A suspended lawyer and a former BNZ staffer, who denied their involvement in a $54 million mortgage fraud scheme, have been sent to jail for longer than the scheme’s instigator, who admitted to his offending in December.
Gang (Richard) Chen has been jailed for six years, and Zongliang (Charly) Jiang four years and nine months.
Following a three-month long trial that ended in June, a High Court judge found them guilty of playing different parts in a scheme to trick banks into thinking they were writing loans for residential property, when the loans were actually used by the company LV Park to develop commercial property in Auckland and Hamilton. The aim was to secure home loans with lower interest rates than business loans.
The mastermind behind the scheme, property developer Kang (Thomas) Huang, was in February jailed for four years and seven months.
His wife, Kang (Jenny) Xu, has today also been sentenced to 12 months’ home detention on 22 charges of ‘Obtaining by deception’.
During the trial her lawyer argued she played a “subservient” role in the property development business, with her husband concealing the fraudulent aspects of the “finance arrangements” from her for “cultural reasons”.
However the Court found she was aware of and actively involved in the criminal offending.
Suspended lawyer, Chen, acted as a solicitor in the sale and purchase agreements and facilitated the payment of bribes to bank employees.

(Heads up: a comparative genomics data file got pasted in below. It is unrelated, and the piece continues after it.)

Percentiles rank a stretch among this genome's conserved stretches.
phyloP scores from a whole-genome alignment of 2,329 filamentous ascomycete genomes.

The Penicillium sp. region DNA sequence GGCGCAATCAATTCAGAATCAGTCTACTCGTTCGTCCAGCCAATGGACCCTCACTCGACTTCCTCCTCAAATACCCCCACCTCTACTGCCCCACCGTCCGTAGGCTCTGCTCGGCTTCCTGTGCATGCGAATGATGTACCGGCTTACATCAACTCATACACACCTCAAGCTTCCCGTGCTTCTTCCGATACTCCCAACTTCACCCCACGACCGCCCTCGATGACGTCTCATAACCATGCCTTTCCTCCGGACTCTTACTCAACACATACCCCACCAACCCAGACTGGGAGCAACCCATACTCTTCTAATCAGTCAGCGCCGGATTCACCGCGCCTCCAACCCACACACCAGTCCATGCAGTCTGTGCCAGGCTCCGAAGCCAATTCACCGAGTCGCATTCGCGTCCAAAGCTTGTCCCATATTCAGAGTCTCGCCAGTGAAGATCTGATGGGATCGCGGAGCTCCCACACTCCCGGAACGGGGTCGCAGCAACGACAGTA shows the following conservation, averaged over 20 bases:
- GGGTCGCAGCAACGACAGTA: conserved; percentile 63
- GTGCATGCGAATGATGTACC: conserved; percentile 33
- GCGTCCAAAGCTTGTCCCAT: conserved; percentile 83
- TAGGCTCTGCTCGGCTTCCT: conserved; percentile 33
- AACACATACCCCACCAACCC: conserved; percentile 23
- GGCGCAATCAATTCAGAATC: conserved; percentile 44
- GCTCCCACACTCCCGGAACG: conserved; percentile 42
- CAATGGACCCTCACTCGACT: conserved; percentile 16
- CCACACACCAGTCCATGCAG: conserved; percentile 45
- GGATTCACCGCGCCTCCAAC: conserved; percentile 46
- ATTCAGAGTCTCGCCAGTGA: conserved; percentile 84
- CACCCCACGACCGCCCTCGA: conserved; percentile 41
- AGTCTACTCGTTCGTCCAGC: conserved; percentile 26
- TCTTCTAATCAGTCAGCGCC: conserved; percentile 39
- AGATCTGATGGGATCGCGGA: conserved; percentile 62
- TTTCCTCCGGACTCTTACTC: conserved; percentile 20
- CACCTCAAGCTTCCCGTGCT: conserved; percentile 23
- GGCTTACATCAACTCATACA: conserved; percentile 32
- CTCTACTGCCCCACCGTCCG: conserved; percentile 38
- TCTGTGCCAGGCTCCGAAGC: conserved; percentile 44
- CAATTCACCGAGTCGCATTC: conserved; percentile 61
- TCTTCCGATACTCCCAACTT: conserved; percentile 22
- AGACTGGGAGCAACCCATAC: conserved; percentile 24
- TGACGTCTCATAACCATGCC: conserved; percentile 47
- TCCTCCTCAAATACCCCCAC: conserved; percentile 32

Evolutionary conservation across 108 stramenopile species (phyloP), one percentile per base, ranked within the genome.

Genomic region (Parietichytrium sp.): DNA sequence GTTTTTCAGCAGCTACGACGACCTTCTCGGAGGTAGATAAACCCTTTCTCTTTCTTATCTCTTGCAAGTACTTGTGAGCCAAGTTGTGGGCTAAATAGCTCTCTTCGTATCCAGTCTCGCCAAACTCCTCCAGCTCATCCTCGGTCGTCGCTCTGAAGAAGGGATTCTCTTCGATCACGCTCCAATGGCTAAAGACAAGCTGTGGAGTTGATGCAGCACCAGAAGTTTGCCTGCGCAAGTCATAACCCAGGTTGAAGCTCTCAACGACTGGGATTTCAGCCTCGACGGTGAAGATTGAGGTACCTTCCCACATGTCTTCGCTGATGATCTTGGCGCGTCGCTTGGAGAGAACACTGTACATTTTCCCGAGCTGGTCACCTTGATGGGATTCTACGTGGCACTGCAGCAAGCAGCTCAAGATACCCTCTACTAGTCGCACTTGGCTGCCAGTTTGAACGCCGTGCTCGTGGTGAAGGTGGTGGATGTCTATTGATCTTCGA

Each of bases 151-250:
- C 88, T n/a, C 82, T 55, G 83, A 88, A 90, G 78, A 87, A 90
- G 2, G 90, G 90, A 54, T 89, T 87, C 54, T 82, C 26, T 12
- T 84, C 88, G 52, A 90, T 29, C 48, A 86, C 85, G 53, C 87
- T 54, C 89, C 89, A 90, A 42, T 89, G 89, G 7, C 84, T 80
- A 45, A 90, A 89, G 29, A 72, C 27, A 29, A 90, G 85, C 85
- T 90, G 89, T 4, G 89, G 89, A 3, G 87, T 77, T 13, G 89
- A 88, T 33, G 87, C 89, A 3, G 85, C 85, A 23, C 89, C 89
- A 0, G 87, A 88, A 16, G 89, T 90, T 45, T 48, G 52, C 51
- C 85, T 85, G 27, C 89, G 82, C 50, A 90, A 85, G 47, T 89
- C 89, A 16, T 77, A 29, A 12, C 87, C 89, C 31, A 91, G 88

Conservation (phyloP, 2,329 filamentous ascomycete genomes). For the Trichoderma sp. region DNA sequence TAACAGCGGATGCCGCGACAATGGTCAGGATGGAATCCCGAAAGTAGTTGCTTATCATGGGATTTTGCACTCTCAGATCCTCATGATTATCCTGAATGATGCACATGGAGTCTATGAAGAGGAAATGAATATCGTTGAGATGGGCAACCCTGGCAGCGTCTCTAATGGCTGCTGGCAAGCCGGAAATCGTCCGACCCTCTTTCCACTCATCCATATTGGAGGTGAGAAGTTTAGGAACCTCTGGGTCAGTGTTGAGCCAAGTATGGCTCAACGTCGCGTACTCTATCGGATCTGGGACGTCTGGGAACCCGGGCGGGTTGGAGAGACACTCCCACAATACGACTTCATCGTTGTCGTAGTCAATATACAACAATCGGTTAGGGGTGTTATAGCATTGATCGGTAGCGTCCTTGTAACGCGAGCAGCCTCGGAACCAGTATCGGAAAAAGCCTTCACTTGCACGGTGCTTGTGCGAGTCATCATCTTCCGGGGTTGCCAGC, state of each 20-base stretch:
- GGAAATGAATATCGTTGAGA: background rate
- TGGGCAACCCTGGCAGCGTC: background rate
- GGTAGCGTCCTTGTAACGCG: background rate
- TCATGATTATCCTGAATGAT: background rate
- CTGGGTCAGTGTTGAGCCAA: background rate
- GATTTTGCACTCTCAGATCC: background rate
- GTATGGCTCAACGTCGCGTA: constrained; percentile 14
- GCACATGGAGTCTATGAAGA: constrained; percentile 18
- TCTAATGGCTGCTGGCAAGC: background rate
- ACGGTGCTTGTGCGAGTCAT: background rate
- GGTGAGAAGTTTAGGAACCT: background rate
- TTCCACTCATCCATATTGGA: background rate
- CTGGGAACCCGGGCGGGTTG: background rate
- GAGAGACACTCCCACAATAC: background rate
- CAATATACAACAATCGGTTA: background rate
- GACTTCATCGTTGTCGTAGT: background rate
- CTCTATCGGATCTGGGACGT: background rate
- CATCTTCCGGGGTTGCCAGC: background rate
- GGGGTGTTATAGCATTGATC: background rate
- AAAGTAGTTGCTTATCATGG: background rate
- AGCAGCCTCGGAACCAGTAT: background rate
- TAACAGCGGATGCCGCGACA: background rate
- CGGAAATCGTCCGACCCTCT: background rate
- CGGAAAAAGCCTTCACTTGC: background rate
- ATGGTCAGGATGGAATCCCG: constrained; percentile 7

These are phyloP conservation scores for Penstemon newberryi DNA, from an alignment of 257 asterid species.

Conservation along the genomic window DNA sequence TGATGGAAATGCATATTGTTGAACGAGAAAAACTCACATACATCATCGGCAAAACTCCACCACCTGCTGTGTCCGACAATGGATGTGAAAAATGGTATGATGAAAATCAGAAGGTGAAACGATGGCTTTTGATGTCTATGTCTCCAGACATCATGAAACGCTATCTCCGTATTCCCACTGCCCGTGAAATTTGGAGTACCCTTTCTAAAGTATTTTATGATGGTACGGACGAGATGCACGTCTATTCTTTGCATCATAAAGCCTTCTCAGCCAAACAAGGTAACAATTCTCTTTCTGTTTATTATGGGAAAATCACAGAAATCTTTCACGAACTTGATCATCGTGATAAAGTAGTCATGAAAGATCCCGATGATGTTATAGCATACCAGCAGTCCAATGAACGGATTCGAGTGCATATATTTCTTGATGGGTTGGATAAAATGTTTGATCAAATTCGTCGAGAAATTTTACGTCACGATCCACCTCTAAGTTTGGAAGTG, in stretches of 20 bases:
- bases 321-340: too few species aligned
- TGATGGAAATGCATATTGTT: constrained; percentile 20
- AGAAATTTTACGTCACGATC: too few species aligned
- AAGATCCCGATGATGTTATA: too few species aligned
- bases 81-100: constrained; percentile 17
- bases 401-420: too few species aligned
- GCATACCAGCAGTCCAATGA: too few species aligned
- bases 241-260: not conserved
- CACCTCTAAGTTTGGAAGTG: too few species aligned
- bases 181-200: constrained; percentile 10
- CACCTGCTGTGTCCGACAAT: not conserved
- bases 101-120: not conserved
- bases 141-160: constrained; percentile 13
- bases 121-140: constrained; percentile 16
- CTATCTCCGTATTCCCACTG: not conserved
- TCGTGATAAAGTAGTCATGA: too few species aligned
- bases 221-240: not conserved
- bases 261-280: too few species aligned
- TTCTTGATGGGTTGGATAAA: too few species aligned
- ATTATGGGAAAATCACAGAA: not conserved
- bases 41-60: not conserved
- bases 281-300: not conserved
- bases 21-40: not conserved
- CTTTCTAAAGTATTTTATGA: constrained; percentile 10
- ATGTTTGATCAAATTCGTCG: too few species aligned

He was convicted on nine charges of ‘Obtaining by deception’, two of which were representative charges, and one representative charge of ‘corruptly giving consideration to an agent’ under the Secret Commissions Act.
Jiang facilitated the loans in return for bribes when he worked at BNZ.
He was convicted on 25 charges of ‘Obtaining by deception’ under the Crimes Act and one representative charge of ‘Acceptance of gifts by agent’ under the Secret Commissions Act.
A former ANZ employee was also involved in the scheme but left the country in 2015.
SFO director Julie Read says, “The sentences imposed today reflect the very serious nature of offending, which relied on a high level of calculation and collaboration.
“Such fraud undermines lenders’ confidence in borrowers in the mortgage market.
“The banks were misled in a number of respects including the financial position of the purported borrowers and the level of associated risk.
“The SFO is committed to investigating and prosecuting this kind of large-scale offending to maintain the integrity of the financial market place.”
For more on this case, see interest.co.nz’s coverage dating back to February 2017.